Policymakers see SAF as a transition fuel – a way to reduce emissions until more dramatic breakthroughs, such as electric or hydrogen-powered aircraft, are ready. These technologies may not be widely available for airline-sized aircraft for another two or three decades.
Several companies are designing and starting to build electric-powered planes, but most are small planes that take off and land vertically, like helicopters, and they’re about the same size — with room for just a few passengers.
Electric planes large enough to carry around 200 passengers – a mid-size jet by airline standards – would require much bigger batteries for longer flights. The batteries would weigh about 40 times as much as jet fuel to produce the same amount of power, making electric airliners impractical without huge advances in battery technology.
Hydrogen, on the other hand, “is a very light fuel,” says Dan Rutherford, who leads the study on decarbonizing cars and planes for an environmental group, the International Council on Clean Transportation. “But you need a lot of volume to store it, and the fuel tanks themselves are heavy.”
Despite this, Rutherford remains “cautiously optimistic” about hydrogen. His group estimates that by 2035 there could be hydrogen-powered planes capable of flying about 2,100 miles (3,380 kilometers). Others, however, see obstacles, including the need for massive and expensive new infrastructure at airports to store hydrogen that has been cooled to liquid form.
Airlines face the risk of increasingly stringent emissions regulations.
The United Nations aviation organization has reached an agreement – voluntary until 2026, then mandatory – in which airlines can offset their emissions by investing in projects aimed at reducing greenhouse gases by other means. However, some major countries have not signed it and environmentalists say the program will not reduce emissions.
Even some in the airline industry, like United Airlines CEO Scott Kirby, have scoffed at carbon offsets, which companies can get for things like paying to plant trees.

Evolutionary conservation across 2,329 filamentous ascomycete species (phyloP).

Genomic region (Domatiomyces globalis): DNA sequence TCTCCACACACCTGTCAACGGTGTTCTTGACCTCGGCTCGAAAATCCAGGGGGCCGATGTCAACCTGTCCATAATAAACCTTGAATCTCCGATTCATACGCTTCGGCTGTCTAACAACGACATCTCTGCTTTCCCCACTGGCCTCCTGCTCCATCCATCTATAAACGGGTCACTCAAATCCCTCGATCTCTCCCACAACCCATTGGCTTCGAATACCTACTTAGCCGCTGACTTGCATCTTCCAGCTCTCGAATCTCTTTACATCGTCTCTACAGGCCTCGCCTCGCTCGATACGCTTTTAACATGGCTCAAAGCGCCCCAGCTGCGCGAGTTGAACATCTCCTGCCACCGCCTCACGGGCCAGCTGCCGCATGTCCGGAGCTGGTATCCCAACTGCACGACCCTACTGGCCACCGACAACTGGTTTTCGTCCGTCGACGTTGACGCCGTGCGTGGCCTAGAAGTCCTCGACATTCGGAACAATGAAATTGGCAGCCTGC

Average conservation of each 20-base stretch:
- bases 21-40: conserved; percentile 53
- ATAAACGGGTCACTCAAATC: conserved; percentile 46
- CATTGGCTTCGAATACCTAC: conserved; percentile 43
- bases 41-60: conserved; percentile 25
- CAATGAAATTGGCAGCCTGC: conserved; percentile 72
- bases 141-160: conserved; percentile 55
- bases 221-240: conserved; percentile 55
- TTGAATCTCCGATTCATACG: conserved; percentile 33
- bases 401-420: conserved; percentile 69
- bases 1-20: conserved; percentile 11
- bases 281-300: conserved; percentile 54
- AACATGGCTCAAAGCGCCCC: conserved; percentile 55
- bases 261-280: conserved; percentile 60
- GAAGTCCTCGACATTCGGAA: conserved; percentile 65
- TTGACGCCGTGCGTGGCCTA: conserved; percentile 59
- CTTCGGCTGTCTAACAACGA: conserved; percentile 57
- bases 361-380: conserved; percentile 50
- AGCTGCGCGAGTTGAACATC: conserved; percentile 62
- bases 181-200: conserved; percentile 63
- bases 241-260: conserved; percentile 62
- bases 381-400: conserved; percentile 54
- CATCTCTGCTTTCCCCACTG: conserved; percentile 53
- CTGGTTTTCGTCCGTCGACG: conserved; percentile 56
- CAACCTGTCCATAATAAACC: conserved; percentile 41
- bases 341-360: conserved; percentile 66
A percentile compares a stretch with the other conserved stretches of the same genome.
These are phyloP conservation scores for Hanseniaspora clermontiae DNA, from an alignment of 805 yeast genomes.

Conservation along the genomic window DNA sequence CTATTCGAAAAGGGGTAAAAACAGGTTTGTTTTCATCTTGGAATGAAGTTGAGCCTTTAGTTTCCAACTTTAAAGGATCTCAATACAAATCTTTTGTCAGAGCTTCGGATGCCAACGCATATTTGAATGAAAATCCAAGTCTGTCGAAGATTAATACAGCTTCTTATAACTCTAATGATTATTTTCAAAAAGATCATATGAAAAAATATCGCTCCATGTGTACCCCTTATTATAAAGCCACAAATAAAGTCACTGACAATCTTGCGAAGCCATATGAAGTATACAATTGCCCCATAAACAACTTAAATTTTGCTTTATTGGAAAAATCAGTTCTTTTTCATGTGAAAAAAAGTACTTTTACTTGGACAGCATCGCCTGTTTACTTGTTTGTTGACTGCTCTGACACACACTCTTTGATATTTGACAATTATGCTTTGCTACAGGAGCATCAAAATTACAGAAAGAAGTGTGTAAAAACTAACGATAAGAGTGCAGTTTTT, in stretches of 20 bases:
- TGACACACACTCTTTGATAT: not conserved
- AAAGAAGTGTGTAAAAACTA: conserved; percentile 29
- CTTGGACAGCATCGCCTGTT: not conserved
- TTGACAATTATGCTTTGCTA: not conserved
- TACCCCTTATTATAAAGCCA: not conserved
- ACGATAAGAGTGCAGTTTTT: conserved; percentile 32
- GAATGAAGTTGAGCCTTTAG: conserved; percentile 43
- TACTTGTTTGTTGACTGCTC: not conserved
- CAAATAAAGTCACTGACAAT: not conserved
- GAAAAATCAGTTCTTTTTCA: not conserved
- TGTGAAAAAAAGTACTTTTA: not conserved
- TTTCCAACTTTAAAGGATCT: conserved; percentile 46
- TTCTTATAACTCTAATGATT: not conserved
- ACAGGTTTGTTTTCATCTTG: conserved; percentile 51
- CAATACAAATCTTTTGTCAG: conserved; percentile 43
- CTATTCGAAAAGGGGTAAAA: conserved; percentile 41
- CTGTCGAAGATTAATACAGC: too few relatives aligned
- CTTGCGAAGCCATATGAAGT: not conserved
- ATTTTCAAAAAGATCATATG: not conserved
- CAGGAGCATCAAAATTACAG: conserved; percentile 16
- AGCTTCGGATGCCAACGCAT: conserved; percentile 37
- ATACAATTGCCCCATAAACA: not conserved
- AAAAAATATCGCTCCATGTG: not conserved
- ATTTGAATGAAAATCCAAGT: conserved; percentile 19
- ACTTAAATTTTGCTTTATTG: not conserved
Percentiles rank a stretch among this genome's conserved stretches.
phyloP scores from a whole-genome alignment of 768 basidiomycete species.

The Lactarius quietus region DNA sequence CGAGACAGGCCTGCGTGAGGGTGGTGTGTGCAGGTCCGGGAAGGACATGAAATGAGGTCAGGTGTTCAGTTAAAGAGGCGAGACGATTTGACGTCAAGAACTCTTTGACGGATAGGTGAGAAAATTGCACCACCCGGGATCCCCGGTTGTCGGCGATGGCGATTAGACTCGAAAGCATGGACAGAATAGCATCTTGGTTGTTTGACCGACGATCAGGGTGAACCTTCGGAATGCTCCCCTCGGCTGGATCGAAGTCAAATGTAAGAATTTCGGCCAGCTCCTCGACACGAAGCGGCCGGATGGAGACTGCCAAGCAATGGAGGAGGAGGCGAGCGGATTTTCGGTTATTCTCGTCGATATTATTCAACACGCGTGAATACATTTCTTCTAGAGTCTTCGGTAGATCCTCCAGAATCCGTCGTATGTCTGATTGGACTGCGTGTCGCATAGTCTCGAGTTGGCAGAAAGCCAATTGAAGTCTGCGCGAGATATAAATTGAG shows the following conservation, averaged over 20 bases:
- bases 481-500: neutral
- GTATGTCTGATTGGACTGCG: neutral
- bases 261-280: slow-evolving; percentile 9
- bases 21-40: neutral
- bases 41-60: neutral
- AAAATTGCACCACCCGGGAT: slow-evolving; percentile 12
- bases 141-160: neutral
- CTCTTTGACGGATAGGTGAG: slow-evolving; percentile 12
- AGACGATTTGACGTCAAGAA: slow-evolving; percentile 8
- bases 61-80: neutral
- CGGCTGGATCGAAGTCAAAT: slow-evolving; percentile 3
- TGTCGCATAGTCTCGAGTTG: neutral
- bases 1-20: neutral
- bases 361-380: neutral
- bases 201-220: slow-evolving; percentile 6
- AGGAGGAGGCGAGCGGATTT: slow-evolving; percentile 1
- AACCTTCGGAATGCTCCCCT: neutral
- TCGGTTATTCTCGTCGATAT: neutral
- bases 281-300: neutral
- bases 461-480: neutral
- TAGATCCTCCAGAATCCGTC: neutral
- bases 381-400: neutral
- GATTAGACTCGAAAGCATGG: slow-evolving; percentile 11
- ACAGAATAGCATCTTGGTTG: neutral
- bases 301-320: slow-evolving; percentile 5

The European Union has its own plan to cut emissions by 55% by 2030 and reach net zero by 2050 while bringing aviation back under the targets of the 2015 Paris climate change agreement. He is trying to finalize an emissions trading system and impose higher taxes on fossil fuels, including jet fuel. The rules would only apply to flights within Europe.
“Tax policies already in place, particularly in Europe, will drive up airline operating costs,” says Harris, the Bain consultant. “At the end of the day, fares go up, whether it’s paying more for sustainable aviation fuel or taxes on fossil fuels.”
Airlines also face the risk of flight shaming – that more consumers might decide to travel by train or electric vehicle rather than plane if these produce fewer emissions. That doesn’t seem to be inhibiting many travelers this summer, however, as pent-up travel demand has led to full planes.
Whether fuel and aircraft changes can reduce emissions fast enough to meet the industry’s 2050 target – and whether airlines are acting alone or under pressure from regulators – remains to be seen. But it won’t be easy.
“We are not on track to meet these goals,” Delta Air Lines CEO Ed Bastian said. “We need energy producers to invest in sustainable products for us, (which) will force the government to intervene.”
Rutherford, the transportation expert, notes that net zero “is a really tough goal.”
“If we’re not clearly on a trajectory of reducing emissions and massive adoption of clean fuels by 2030 and 2035, we’re not going to reach net zero by 2050,” he says.